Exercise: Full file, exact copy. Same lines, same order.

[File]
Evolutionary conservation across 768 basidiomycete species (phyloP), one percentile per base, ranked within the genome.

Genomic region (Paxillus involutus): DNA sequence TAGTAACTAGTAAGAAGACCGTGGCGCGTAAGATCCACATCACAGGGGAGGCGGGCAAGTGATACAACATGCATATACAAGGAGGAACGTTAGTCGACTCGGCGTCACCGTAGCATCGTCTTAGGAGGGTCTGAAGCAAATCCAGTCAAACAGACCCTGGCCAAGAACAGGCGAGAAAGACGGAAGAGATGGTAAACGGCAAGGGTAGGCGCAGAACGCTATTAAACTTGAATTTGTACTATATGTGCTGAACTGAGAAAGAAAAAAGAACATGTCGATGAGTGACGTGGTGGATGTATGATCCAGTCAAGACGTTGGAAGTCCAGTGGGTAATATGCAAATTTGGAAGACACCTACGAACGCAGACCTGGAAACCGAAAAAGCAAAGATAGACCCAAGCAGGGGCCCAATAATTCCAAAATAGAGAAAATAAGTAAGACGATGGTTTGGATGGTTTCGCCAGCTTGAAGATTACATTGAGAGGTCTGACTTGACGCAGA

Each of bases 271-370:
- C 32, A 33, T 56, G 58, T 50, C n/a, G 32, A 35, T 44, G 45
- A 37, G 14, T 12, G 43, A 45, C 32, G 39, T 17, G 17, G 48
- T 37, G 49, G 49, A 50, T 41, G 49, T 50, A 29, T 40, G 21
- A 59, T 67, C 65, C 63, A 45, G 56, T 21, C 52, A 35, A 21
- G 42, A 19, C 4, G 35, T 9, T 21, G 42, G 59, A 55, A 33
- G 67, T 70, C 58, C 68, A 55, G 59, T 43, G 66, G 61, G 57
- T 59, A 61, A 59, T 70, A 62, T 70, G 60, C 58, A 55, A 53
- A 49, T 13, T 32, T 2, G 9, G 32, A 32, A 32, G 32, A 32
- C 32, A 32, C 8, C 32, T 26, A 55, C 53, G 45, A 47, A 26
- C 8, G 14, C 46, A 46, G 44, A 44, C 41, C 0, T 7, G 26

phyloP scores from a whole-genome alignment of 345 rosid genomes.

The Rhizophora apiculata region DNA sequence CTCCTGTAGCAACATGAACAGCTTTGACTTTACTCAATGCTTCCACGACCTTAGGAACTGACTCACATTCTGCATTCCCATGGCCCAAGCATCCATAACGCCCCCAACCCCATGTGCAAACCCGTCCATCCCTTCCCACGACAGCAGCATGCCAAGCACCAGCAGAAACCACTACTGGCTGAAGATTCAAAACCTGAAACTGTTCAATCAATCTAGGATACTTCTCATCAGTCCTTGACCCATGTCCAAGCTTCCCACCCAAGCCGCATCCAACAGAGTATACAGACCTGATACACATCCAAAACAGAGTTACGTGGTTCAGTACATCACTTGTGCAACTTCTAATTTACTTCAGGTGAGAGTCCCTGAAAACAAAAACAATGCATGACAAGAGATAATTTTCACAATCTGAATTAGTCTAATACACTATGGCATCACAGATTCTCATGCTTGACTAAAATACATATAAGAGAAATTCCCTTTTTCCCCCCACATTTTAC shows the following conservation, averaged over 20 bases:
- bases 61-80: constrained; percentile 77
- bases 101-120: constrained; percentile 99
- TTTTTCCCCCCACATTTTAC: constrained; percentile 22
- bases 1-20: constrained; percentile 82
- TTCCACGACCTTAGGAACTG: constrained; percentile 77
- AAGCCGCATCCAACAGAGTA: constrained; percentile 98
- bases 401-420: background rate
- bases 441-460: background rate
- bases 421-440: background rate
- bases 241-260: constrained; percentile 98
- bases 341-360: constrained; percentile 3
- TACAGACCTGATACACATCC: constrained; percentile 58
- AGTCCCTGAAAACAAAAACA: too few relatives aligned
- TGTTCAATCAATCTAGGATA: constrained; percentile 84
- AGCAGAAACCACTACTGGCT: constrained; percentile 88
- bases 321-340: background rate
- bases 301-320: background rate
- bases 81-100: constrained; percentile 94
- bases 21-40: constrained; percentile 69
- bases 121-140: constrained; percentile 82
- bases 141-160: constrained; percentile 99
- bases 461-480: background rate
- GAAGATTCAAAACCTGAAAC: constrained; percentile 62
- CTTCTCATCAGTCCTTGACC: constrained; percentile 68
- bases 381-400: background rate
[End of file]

Evolutionary conservation across 768 basidiomycete species (phyloP), one percentile per base, ranked within the genome.

Genomic region (Paxillus involutus): DNA sequence TAGTAACTAGTAAGAAGACCGTGGCGCGTAAGATCCACATCACAGGGGAGGCGGGCAAGTGATACAACATGCATATACAAGGAGGAACGTTAGTCGACTCGGCGTCACCGTAGCATCGTCTTAGGAGGGTCTGAAGCAAATCCAGTCAAACAGACCCTGGCCAAGAACAGGCGAGAAAGACGGAAGAGATGGTAAACGGCAAGGGTAGGCGCAGAACGCTATTAAACTTGAATTTGTACTATATGTGCTGAACTGAGAAAGAAAAAAGAACATGTCGATGAGTGACGTGGTGGATGTATGATCCAGTCAAGACGTTGGAAGTCCAGTGGGTAATATGCAAATTTGGAAGACACCTACGAACGCAGACCTGGAAACCGAAAAAGCAAAGATAGACCCAAGCAGGGGCCCAATAATTCCAAAATAGAGAAAATAAGTAAGACGATGGTTTGGATGGTTTCGCCAGCTTGAAGATTACATTGAGAGGTCTGACTTGACGCAGA

Each of bases 271-370:
- C 32, A 33, T 56, G 58, T 50, C n/a, G 32, A 35, T 44, G 45
- A 37, G 14, T 12, G 43, A 45, C 32, G 39, T 17, G 17, G 48
- T 37, G 49, G 49, A 50, T 41, G 49, T 50, A 29, T 40, G 21
- A 59, T 67, C 65, C 63, A 45, G 56, T 21, C 52, A 35, A 21
- G 42, A 19, C 4, G 35, T 9, T 21, G 42, G 59, A 55, A 33
- G 67, T 70, C 58, C 68, A 55, G 59, T 43, G 66, G 61, G 57
- T 59, A 61, A 59, T 70, A 62, T 70, G 60, C 58, A 55, A 53
- A 49, T 13, T 32, T 2, G 9, G 32, A 32, A 32, G 32, A 32
- C 32, A 32, C 8, C 32, T 26, A 55, C 53, G 45, A 47, A 26
- C 8, G 14, C 46, A 46, G 44, A 44, C 41, C 0, T 7, G 26

phyloP scores from a whole-genome alignment of 345 rosid genomes.

The Rhizophora apiculata region DNA sequence CTCCTGTAGCAACATGAACAGCTTTGACTTTACTCAATGCTTCCACGACCTTAGGAACTGACTCACATTCTGCATTCCCATGGCCCAAGCATCCATAACGCCCCCAACCCCATGTGCAAACCCGTCCATCCCTTCCCACGACAGCAGCATGCCAAGCACCAGCAGAAACCACTACTGGCTGAAGATTCAAAACCTGAAACTGTTCAATCAATCTAGGATACTTCTCATCAGTCCTTGACCCATGTCCAAGCTTCCCACCCAAGCCGCATCCAACAGAGTATACAGACCTGATACACATCCAAAACAGAGTTACGTGGTTCAGTACATCACTTGTGCAACTTCTAATTTACTTCAGGTGAGAGTCCCTGAAAACAAAAACAATGCATGACAAGAGATAATTTTCACAATCTGAATTAGTCTAATACACTATGGCATCACAGATTCTCATGCTTGACTAAAATACATATAAGAGAAATTCCCTTTTTCCCCCCACATTTTAC shows the following conservation, averaged over 20 bases:
- bases 61-80: constrained; percentile 77
- bases 101-120: constrained; percentile 99
- TTTTTCCCCCCACATTTTAC: constrained; percentile 22
- bases 1-20: constrained; percentile 82
- TTCCACGACCTTAGGAACTG: constrained; percentile 77
- AAGCCGCATCCAACAGAGTA: constrained; percentile 98
- bases 401-420: background rate
- bases 441-460: background rate
- bases 421-440: background rate
- bases 241-260: constrained; percentile 98
- bases 341-360: constrained; percentile 3
- TACAGACCTGATACACATCC: constrained; percentile 58
- AGTCCCTGAAAACAAAAACA: too few relatives aligned
- TGTTCAATCAATCTAGGATA: constrained; percentile 84
- AGCAGAAACCACTACTGGCT: constrained; percentile 88
- bases 321-340: background rate
- bases 301-320: background rate
- bases 81-100: constrained; percentile 94
- bases 21-40: constrained; percentile 69
- bases 121-140: constrained; percentile 82
- bases 141-160: constrained; percentile 99
- bases 461-480: background rate
- GAAGATTCAAAACCTGAAAC: constrained; percentile 62
- CTTCTCATCAGTCCTTGACC: constrained; percentile 68
- bases 381-400: background rate